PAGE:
Monthly Archives December 2019

#Bookreview ‘The Pearl Sister’ by Lucinda Riley @lucindariley #romance

I really enjoyed The Pearl Sister, the fourth in Lucinda Riley’s Seven Sisters adoption mysteries. While Maia, Ally and Star have already investigated their birth stories, Celaeno, CeCe, has shown no interest in her own. She is feeling sorry for herself, alone now that Star has become independent. Until her curiosity is piqued. Pa Salt’s lawyer tells her about a bequest, a large sum of money, and a photograph of two unidentified men. He advises CeCe to investigate Kitty Mercer from Broome in Australia. On her journey to Australia, CeCe stops off in Thailand, staying at Railey Beach where she has holidayed in the past with Star. As she wonders why she is there alone, feeling envious of Star’s new home and new love in England, she meets a mysterious man on the beautiful beach. They bond over the morning sunrise, both are hurting – CeCe is missing Star and feeling betrayed by her sister’s newfound life, while Ace is hiding a big secret he cannot, or will not, explain. Riley hints that behind the beauty of Railey Beach there is a dark, sordid side. Could Ace be involved in drugs? Then when CeCe steps off the plane in Australia,
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Categories: Book Love.

#BookReview ‘Olive Kitteridge’ by @LizStrout #literary #contemporary

There are some books you read and as soon as you finish them, you want to go back to the beginning. Olive Kitteridge by Elizabeth Strout made me feel like that. Strout’s writing style is at once beautiful and expressive, economical and un-wordy. She tells you enough detail to create the picture, not one word too many. The structure is not a linear narrative, instead Strout tells the story of Olive in a series of inter-connected stories set in the small town of Crosby, Maine, where Olive lives with husband Henry. Some stories are told from Olive’s viewpoint, others by by neighbours and people whose path crosses hers; her dry irascible tone made me smile often, but also frown. Olive can be caustic, she tells it as it is. She does not suffer fools and believes she is always correct, though recently her vision of herself has been challenged.  Living in one place for such a long time means she has left a trail through generations of friends, neighbours, shop owners, passers-by and the schoolchildren she once taught. Strout has created a realistic character who is imperfect of whom you warm to because of her faults and because she is as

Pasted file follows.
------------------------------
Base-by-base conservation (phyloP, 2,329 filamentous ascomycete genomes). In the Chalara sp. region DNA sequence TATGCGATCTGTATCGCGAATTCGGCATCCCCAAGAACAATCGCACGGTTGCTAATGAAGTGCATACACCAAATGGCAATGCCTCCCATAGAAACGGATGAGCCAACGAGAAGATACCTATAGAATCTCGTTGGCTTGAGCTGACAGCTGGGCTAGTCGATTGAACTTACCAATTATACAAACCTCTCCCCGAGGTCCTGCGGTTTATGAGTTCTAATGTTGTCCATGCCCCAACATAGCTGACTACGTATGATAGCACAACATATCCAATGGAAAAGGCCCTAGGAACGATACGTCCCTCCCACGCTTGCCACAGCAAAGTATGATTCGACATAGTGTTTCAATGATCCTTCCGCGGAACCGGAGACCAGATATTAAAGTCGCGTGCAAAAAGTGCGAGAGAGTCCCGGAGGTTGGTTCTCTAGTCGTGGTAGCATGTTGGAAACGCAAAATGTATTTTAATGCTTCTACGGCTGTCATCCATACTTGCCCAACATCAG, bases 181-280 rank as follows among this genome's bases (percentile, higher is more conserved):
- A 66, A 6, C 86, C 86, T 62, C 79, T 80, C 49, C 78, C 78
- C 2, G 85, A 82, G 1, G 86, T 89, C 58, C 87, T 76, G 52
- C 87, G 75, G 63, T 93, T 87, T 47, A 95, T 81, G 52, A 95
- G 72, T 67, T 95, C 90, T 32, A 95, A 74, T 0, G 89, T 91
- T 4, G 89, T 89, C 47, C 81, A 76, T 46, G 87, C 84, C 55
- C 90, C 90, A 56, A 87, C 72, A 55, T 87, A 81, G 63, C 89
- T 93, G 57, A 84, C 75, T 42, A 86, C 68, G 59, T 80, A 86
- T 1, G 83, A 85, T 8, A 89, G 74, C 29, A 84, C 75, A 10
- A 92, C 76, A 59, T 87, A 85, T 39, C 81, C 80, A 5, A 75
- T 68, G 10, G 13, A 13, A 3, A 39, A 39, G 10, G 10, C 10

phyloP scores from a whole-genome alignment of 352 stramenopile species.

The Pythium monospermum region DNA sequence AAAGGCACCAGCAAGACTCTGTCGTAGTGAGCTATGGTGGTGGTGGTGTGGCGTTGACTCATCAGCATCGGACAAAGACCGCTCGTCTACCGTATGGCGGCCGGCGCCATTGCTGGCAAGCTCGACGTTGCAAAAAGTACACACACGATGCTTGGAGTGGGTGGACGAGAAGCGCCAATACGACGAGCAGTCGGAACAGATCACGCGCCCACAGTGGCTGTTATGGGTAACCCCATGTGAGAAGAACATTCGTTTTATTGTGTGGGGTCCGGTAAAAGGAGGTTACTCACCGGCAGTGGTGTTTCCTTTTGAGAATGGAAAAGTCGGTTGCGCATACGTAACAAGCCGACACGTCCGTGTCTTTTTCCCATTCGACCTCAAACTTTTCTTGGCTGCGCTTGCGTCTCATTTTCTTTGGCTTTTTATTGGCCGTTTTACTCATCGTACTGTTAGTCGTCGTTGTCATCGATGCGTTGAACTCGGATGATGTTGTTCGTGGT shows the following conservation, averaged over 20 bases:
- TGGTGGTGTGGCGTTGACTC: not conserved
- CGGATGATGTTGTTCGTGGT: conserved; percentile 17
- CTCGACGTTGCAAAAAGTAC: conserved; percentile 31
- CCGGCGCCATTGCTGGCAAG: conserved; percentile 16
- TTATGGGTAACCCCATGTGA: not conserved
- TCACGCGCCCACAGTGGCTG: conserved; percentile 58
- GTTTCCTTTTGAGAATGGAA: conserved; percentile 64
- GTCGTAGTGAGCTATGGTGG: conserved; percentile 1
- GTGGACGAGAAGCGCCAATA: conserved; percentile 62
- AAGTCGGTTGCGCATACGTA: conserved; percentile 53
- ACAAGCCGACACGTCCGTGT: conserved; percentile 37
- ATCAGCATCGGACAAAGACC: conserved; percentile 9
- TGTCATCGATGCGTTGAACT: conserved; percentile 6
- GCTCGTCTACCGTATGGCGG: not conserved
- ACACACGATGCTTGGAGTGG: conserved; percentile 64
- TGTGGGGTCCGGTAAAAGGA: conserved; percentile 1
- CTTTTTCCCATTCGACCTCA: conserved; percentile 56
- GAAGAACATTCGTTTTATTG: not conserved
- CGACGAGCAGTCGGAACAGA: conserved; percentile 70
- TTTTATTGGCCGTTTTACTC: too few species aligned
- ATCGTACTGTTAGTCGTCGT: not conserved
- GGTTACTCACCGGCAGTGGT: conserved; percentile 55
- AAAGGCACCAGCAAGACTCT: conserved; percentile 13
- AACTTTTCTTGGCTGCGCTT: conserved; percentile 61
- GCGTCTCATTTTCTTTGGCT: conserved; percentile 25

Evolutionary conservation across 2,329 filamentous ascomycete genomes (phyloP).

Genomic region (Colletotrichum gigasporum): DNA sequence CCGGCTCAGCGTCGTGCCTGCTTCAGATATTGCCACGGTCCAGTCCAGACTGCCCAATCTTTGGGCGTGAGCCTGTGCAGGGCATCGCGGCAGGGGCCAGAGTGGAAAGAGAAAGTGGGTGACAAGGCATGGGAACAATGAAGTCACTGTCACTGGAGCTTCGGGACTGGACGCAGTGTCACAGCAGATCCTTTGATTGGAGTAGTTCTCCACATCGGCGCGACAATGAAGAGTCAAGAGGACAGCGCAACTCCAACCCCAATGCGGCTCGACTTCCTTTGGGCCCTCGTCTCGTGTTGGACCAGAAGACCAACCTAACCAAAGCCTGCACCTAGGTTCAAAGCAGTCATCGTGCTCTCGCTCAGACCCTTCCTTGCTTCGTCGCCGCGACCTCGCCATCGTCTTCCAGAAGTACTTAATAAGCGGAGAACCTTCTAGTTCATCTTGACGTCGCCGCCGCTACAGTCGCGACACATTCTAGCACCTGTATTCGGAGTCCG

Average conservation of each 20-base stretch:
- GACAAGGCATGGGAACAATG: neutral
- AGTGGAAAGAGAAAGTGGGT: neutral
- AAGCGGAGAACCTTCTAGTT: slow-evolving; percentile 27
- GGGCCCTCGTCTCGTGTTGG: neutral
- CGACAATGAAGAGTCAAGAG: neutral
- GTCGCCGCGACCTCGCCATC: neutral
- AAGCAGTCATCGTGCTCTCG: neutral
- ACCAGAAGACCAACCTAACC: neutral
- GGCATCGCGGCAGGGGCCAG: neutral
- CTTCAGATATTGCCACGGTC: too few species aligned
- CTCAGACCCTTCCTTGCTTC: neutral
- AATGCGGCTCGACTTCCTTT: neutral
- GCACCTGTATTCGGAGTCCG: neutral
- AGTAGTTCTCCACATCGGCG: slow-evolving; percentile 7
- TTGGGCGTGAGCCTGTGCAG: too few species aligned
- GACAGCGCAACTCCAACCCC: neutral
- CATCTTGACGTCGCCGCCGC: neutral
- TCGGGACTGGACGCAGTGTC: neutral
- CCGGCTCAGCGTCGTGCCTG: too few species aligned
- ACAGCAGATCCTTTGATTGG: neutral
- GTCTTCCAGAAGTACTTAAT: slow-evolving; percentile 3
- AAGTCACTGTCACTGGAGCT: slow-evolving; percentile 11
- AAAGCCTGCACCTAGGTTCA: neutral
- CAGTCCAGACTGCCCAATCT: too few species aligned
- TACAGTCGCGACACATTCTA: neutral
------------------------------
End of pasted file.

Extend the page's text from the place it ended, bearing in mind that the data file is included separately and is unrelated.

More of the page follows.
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Categories: Book Love.

#BookReview ‘Staying Afloat’ by @SueWilsea #shortstories

Staying Afloat, the first anthology of short stories by Hull-based writer Sue Wilsea, has as its sub-text her experience teaching English in schools, colleges, prisons, libraries and community centres and this breathes life into her stories. She writes about lost children, bereaved children, struggling parents and struggling teachers with sincerity and a touch of humour. I’ve chosen three of the 19 stories in Staying Afloat. You can read more of Wilsea’s stories in her second anthology, Raw Materials. ‘Shapes. Colours’ is the story of Stephen who loves his teacher Miss Anderson dearly but avoids her gaze every morning when she points to the thermometer chart and asks how everyone is feeling today. Stephen has a Worry that started “as just a tiny spider of anxiety, scuttling around in his head at night when he couldn’t sleep.” To avoid attention in class, Stephen usually chooses yellow or orange rather than a dark colour. In ‘Two Ophelias and Me’, first published in QWF magazine, an unnamed narrator thinks of two friends, Lin and Lyndsey, who jumped off the Humber Bridge. “I like to think of their hair and clothes streaming out like twin Ophelias (the three of us went to see Hamlet
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Categories: Book Love.